Taking the Bible Seriously VI: “The Gospels”
Rev. Miak Siew
Free Community Church
11 September 2016

Slides: available at https://www.dropbox.com/sh/zh51rf5nmlr0ioe/AACSFTnBjlSDfI9cc_D4lViua?dl=0

Transcript:

Today we begin with a moment of silence, remembering September 11, the ones who lost their lives in coordinated acts of terrorism, and the many more who lost their lives in the conflicts and violence caused by actions taken to retaliate.

We continue in the 6th part of our 8 part series “Taking the Bible Seriously.” Today, we explore the Gospels. The word Gospel comes from the Old English word god-spell meaning “good news” which is a translation of the Greek word euangelion (eu meaning “good” and angelion “message”)

 

Rev Yap and Susan gave me some feedback last week that what we wanted to do became more Q&A but what would really be helpful would be a dialogue / conversation.

We would try that out today.

 

A gospel is an account describing the life, death, and resurrection of Jesus. There are 4 canonical gospels. There are other gospels – the Gospel of Mary, the Gospel of Judas, the Gospel of Thomas, the Gospel of Peter.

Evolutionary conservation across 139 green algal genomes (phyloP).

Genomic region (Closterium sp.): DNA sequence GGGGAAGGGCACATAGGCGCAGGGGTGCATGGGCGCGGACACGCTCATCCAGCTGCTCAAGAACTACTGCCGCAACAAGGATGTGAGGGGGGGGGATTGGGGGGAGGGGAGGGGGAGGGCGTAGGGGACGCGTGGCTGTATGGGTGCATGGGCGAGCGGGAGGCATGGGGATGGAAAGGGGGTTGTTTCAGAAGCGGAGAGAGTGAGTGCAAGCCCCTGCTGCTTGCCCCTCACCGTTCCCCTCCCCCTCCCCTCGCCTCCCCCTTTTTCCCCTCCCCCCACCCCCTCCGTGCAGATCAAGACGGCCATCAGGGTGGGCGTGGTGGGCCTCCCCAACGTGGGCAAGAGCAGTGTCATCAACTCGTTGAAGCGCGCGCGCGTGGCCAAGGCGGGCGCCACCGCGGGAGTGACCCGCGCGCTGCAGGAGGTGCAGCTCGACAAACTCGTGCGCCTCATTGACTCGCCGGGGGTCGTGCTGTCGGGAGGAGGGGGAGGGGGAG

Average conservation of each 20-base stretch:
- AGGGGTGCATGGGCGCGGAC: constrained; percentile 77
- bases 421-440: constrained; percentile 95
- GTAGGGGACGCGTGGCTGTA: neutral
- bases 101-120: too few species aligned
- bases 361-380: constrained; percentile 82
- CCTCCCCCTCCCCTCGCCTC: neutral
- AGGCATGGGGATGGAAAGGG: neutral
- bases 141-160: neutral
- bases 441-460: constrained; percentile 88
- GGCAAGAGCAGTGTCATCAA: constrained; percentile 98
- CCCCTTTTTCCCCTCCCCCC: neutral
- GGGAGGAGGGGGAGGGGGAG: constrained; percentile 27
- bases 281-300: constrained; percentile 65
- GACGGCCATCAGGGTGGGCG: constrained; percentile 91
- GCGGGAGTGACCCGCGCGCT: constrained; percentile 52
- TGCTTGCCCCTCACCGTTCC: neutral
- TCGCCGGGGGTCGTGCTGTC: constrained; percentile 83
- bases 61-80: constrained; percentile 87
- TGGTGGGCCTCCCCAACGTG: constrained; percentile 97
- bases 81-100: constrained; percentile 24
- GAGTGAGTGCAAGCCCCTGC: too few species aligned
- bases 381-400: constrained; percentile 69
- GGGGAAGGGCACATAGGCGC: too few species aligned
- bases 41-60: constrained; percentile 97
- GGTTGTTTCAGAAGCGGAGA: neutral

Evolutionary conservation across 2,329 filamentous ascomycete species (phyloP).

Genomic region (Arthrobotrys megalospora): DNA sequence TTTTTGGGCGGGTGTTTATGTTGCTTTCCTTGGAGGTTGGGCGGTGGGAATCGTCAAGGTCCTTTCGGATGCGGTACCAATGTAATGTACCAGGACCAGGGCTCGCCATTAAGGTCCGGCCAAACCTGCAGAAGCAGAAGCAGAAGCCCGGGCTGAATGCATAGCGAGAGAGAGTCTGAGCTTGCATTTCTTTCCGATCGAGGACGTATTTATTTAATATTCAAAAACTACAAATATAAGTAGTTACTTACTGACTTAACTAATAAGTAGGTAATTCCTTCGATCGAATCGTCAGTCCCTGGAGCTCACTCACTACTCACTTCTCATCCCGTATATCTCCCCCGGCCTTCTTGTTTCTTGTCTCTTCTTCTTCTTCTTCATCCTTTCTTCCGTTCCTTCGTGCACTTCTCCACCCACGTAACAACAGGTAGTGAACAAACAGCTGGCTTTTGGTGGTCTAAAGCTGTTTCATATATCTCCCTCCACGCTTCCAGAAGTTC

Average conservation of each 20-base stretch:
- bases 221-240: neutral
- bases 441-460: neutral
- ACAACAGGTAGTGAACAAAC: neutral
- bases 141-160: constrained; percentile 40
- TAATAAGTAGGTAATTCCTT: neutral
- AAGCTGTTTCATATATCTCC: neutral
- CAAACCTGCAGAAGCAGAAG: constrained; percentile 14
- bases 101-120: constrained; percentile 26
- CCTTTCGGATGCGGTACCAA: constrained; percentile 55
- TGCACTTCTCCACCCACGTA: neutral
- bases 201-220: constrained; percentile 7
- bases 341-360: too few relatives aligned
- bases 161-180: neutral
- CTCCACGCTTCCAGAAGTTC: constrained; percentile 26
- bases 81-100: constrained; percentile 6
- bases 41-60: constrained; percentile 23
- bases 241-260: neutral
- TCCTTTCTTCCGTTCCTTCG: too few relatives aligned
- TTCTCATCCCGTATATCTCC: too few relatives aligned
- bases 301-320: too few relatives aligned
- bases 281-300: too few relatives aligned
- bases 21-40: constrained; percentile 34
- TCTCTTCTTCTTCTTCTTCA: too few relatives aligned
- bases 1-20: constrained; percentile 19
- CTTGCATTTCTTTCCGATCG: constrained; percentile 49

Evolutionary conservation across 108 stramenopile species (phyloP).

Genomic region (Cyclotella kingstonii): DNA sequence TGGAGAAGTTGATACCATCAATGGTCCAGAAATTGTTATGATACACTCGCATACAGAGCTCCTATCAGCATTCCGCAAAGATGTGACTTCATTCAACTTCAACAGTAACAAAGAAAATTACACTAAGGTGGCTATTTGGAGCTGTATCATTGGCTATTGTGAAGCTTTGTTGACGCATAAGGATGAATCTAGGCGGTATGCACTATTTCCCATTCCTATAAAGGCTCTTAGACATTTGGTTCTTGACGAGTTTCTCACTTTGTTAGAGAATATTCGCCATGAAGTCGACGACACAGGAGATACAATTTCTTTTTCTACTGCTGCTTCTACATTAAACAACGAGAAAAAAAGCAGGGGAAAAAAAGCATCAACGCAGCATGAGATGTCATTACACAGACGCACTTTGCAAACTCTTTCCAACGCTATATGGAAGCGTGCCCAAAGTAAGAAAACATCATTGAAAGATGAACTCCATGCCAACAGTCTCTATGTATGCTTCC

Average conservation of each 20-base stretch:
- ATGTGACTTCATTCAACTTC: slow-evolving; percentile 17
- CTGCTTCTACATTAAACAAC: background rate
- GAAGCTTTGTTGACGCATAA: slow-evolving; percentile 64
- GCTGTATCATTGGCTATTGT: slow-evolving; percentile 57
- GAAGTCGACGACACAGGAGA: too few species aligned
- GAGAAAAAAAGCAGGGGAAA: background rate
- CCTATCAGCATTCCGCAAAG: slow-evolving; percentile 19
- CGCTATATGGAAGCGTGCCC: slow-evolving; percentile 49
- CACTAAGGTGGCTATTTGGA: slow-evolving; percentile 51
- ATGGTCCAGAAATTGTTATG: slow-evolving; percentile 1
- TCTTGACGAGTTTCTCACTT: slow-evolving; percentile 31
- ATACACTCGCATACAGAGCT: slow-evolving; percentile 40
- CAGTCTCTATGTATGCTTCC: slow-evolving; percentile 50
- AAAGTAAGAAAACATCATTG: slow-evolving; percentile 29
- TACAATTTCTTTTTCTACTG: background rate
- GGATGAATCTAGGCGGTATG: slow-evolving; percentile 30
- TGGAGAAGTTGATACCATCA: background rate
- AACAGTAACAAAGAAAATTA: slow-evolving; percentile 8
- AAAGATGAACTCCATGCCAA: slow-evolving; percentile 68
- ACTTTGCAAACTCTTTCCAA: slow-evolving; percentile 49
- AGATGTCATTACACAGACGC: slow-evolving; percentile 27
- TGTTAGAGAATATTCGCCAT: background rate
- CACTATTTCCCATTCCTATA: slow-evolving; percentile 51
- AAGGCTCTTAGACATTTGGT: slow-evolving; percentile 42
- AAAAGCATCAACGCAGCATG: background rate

The canonical Gospels were not written by Jesus disciples – they were written by later followers. This chart shows the dates most scholars agree as to when the Gospels were written, as well as who they were traditionally ascribed to. The authors of the 4 Gospels did not sign off – the authorship were attributed much later eg Matthew in the 2nd century.

Warren Carter writes in the introduction to The Gospel According to Matthew in the New Interpreter’s Study Bible: “The Gospel genre is not an eyewitness account of Jesus’ life, but a form of biography. Ancient biographies use a chronological framework and episodic structure to describe the life, deeds, teachings, and death of a significant person. While honouring the person’s memory, these texts instruct, entertain, elicit praise, and provide readers with a noble model. Like these biographical texts, the Gospel seeks to shape the identity of communities of Jesus’ followers and to guide their way of life.”

Joel B Green in his introduction writes:

“Together with the Acts of the Apostles, the Gospel of Luke belongs to the genre of history writing, or historiography. This does not identify Luke’s concerns with reporting “what actually happened.” With historiography, four interrelated benefits of the past are put forward: validation, continuity, identity and pedagogy… Luke provides for the community continuity with Israel of old, identity with God’s purpose and validation as God’s people.”

 

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